In Permaculture, making a profit should not be against its ethics

The 3 basic ethics are Earth Care, People Care, and Fair share. How can you make a profit and still uphold the basic ethical principles?

Could this flawed thinking slow the spread of permaculture? Could this make it more difficult for people to practice permaculture and make a profit?

I have encountered this myself when I launched “Permaculture is not for profit”, I’m told.

Flawed Beliefs.

Earth Care:

Exploiting the earth’s resources and damaging the environment is not sustainable. Finding renewable resources is necessary. If there is a profit made from renewable resources, would this not be a good thing? If the renewable solution was more profitable, would the market choose that option?

People Care:

The exploitation of people is not acceptable. What about employment market arbitrage? Is that exploitation of market differences in salary or exploitation of people. An exchange of a valued skill for profit is a good thing. Demonstrating this will encourage more uptake of people learning that skill. It will create markets in teaching, learning, and business.

Fair Share:

The terms “business” and “profit” can be difficult in permaculture due to the excess of big business. A contractor is receiving their fair share if they exchange a skill or service for profit. Let the market dictate the price of that skill or service and the exchange be voluntary.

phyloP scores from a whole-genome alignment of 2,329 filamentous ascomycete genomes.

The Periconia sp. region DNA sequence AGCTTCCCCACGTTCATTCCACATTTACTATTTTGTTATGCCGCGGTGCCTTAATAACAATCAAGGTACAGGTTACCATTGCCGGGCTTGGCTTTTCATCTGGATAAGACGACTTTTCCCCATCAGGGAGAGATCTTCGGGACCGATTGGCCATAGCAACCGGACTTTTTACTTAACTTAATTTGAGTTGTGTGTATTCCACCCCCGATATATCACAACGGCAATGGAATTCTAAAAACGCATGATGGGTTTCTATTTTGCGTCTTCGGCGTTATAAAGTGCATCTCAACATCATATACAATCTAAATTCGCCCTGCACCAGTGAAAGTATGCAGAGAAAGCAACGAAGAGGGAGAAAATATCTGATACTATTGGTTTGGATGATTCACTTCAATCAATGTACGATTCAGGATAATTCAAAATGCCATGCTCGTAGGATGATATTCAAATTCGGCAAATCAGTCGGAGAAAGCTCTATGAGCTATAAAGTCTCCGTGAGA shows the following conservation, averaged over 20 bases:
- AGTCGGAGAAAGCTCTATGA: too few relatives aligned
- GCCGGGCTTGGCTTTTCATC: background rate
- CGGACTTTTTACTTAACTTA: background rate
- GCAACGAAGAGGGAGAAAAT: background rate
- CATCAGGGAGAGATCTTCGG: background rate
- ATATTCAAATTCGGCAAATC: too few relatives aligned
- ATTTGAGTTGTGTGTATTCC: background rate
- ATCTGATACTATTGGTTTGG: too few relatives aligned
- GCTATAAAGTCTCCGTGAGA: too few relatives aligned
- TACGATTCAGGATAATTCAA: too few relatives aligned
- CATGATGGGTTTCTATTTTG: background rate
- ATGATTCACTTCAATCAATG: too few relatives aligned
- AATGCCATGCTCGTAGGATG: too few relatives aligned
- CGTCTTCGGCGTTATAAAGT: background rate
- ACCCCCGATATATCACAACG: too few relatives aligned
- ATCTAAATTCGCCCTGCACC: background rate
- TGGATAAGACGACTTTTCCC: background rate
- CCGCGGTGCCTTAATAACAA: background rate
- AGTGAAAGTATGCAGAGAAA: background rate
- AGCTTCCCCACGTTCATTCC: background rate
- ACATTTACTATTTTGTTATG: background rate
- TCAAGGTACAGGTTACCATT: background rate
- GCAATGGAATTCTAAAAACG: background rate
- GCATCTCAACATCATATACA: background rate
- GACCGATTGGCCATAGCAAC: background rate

A Shift in Mindset

For permaculture to proliferate and expand further in the world, we need a shift in mindset. We need to embrace business models that uphold the 3 basic ethics. We need to deliver a profit and provide market value. We should be teaching this. We need to promote these ideas and share our successes and failures.

A changing world

Due to climate change and other global issues we are facing uncertain times. It is important we develop local, sustainable, competitive, and profitable business models. Permaculture needs to compete in a global market using local solutions. Conversations that are often unspeakable in permaculture, need to be had.

The big business tide may soon shift. We need educated in business and be ready to embrace new paradigms in the world. We need to offer Permaculture as a profitable solution to the world’s problems.

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